Continuing our look at free online language courses, this week we’re going to look at Spanish, which is spoken not only in Spain, but across vast tracts of Central and South America. The total number of speakers worldwide is estimated to be between 400-500 million.
There’s plenty of free Spanish courses available on the web, but unfortunately, few of them really make the cut. Most of what I could find were riddled with bad web design, very little content, and extremely hard to follow.
Possibly the best grammar lessons to be found were at 123teachme.com – beginner and intermediate, and MIT has some very comprehensive courses in their OpenCourseware section: Spanish 1, Spanish 2, Spanish 3 and Spanish 4.
Finally, top marks again to the BBC for their multimedia course, one of the better interactive courses available.
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As part of our series of online language courses, this week, we’re looking at French.
Spoken by anywhere from 100 million to 500 million people (estimates vary) worldwide, knowledge of French is invaluable to a traveler. In Europe, it is spoken in France (obviously), as well as Luxembourg, and parts of Belgium and Switzerland. It is also spoken in Canada, parts of Central and South America, huge swathes of Africa, and parts of the South Pacific.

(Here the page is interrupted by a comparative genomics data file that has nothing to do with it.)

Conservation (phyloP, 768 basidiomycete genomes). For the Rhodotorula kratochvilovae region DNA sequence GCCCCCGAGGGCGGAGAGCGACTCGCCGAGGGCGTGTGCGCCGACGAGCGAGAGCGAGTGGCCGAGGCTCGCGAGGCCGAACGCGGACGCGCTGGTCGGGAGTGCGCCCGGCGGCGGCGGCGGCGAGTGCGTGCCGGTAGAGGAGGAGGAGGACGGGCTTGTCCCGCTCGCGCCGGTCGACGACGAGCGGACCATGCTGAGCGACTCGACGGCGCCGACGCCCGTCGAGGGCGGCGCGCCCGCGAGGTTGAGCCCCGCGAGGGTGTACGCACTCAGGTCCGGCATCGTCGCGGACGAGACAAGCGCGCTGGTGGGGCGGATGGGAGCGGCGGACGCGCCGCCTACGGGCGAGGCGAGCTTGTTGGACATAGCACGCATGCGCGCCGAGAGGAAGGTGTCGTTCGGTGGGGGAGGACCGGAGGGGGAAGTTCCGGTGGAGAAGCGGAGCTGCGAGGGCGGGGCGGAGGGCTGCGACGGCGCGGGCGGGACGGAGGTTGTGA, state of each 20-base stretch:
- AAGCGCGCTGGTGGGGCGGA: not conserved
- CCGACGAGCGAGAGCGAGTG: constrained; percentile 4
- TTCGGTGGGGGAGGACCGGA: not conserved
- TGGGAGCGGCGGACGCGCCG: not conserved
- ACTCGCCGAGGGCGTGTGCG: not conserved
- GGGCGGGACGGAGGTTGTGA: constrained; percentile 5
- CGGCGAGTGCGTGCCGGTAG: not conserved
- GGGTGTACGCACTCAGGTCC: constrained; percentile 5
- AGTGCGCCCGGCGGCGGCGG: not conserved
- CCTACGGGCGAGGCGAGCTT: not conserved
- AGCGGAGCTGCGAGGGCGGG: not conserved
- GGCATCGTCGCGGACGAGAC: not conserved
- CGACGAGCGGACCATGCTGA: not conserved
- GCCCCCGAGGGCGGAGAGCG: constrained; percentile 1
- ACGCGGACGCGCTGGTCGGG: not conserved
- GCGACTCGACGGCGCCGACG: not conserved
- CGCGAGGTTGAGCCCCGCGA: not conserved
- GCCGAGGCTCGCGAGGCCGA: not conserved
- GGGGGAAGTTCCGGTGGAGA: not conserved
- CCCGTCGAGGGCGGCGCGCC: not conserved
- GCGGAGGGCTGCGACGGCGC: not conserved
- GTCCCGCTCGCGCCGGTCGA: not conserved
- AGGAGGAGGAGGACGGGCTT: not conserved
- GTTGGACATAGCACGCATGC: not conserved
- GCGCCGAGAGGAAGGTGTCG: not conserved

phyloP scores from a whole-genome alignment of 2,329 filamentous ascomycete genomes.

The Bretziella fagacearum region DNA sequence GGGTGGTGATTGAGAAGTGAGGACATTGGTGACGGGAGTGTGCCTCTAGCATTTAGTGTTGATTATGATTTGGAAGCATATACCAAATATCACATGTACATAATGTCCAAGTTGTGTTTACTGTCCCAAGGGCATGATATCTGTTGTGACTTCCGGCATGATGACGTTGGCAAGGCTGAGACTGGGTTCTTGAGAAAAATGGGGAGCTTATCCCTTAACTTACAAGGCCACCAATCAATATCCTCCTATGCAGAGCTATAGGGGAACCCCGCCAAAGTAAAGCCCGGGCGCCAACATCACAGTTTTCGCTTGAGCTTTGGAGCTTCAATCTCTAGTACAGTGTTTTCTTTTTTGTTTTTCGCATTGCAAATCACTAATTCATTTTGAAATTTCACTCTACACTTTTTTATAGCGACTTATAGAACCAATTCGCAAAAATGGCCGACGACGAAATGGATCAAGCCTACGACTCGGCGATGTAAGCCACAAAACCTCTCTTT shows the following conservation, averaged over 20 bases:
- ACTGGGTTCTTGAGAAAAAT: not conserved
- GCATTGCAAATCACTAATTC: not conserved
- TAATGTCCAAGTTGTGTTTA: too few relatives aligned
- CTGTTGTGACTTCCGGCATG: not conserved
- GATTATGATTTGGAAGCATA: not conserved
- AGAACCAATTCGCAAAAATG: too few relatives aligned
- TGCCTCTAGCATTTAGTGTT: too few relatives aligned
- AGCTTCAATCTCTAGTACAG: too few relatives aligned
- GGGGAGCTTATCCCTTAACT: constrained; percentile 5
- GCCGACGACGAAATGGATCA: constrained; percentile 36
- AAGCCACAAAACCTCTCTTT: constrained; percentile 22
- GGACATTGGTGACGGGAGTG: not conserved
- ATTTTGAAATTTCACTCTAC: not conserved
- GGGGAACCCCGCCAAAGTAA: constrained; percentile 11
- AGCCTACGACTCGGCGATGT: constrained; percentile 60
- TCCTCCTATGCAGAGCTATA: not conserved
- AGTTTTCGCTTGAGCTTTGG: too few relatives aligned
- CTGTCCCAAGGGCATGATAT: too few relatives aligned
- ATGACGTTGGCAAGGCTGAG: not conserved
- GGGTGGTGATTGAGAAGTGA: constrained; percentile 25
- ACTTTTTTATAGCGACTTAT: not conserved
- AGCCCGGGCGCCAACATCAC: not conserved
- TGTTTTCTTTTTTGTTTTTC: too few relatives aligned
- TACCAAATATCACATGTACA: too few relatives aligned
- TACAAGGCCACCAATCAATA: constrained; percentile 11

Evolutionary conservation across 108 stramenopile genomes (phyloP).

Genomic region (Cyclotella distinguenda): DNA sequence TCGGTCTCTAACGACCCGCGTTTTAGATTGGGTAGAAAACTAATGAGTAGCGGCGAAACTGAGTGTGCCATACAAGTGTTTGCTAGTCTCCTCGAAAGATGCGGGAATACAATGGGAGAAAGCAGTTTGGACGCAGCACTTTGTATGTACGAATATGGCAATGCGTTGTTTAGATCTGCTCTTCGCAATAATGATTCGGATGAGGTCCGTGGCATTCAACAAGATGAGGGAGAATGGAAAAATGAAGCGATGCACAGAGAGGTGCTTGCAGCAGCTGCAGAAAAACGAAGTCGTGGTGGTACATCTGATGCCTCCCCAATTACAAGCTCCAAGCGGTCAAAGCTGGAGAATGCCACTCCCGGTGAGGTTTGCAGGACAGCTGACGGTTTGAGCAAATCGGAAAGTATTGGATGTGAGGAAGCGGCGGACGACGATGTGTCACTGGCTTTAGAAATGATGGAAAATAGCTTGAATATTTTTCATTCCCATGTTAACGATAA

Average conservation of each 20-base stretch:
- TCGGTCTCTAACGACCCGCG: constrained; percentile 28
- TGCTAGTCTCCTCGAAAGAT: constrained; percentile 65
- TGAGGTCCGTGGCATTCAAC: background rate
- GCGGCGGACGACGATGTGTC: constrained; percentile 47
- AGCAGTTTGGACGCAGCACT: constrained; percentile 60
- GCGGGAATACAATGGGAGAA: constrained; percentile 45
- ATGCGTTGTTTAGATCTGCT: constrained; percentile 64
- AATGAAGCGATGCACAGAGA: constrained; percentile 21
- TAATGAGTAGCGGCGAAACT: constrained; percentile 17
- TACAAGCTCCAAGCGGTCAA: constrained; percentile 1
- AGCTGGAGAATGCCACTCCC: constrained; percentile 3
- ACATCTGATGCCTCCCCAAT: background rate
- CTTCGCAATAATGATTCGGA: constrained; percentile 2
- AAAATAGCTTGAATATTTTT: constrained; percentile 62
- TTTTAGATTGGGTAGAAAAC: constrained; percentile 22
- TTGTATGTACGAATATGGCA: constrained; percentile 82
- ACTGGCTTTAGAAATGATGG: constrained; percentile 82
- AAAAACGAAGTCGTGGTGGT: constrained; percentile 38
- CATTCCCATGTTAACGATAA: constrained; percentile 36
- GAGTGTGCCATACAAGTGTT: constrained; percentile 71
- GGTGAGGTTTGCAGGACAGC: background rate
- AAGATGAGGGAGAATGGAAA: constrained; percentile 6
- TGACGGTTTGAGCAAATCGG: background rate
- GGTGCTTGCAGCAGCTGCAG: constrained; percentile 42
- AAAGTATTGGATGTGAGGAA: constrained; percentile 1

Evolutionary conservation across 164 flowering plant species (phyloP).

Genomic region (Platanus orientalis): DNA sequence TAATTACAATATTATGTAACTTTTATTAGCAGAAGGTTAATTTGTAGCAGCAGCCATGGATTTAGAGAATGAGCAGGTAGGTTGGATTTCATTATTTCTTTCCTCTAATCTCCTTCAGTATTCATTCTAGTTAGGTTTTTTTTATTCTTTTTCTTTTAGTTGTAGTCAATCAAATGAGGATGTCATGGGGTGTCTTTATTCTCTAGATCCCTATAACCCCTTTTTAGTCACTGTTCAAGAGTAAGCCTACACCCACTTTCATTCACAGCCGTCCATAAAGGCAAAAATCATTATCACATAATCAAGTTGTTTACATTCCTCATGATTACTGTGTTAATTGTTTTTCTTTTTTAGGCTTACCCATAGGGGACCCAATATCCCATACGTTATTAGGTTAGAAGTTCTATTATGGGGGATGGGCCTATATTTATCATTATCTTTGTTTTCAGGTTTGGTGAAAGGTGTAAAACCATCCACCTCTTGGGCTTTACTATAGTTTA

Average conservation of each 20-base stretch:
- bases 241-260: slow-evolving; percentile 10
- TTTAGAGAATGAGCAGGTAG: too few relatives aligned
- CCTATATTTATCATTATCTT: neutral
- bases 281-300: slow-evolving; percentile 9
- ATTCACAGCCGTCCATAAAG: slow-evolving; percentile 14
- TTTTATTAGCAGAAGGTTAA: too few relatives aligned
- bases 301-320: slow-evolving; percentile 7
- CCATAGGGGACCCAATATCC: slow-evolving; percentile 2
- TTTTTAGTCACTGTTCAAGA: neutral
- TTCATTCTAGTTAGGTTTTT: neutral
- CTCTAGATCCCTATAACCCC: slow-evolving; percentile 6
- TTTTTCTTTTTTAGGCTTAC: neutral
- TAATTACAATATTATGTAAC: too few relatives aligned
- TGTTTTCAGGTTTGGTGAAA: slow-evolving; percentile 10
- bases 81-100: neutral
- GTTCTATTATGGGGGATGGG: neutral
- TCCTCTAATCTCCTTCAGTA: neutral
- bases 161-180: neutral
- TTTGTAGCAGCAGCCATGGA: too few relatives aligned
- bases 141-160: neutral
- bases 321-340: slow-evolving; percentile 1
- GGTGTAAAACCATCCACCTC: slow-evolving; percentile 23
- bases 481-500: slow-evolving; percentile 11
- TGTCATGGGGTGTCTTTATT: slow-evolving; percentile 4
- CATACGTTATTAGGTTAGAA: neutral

- BBC Languages – Learn French: some excellent audio-visual material, with a focus on conversational French. There’s little grammar instruction, although a later course provides some quiz material on it.
- Jacques Leons’ French Language Course: a heavily grammar-based course, with a bit of audio. Makes a good complement for the above BBC course.
- Wikibooks’ French Course: extensive lessons, with a good range of vocabulary presented. Also has a separate guide detailing grammar.
- The French Tutorial: Another heavily grammar based course, this tutorial is very extensive, but suffers from having every individual section on a separate web page, making it rather cumbersome to use.
Next week: Spanish
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Continuing on from the series we started last week on online language courses, this week we’ll be looking at German.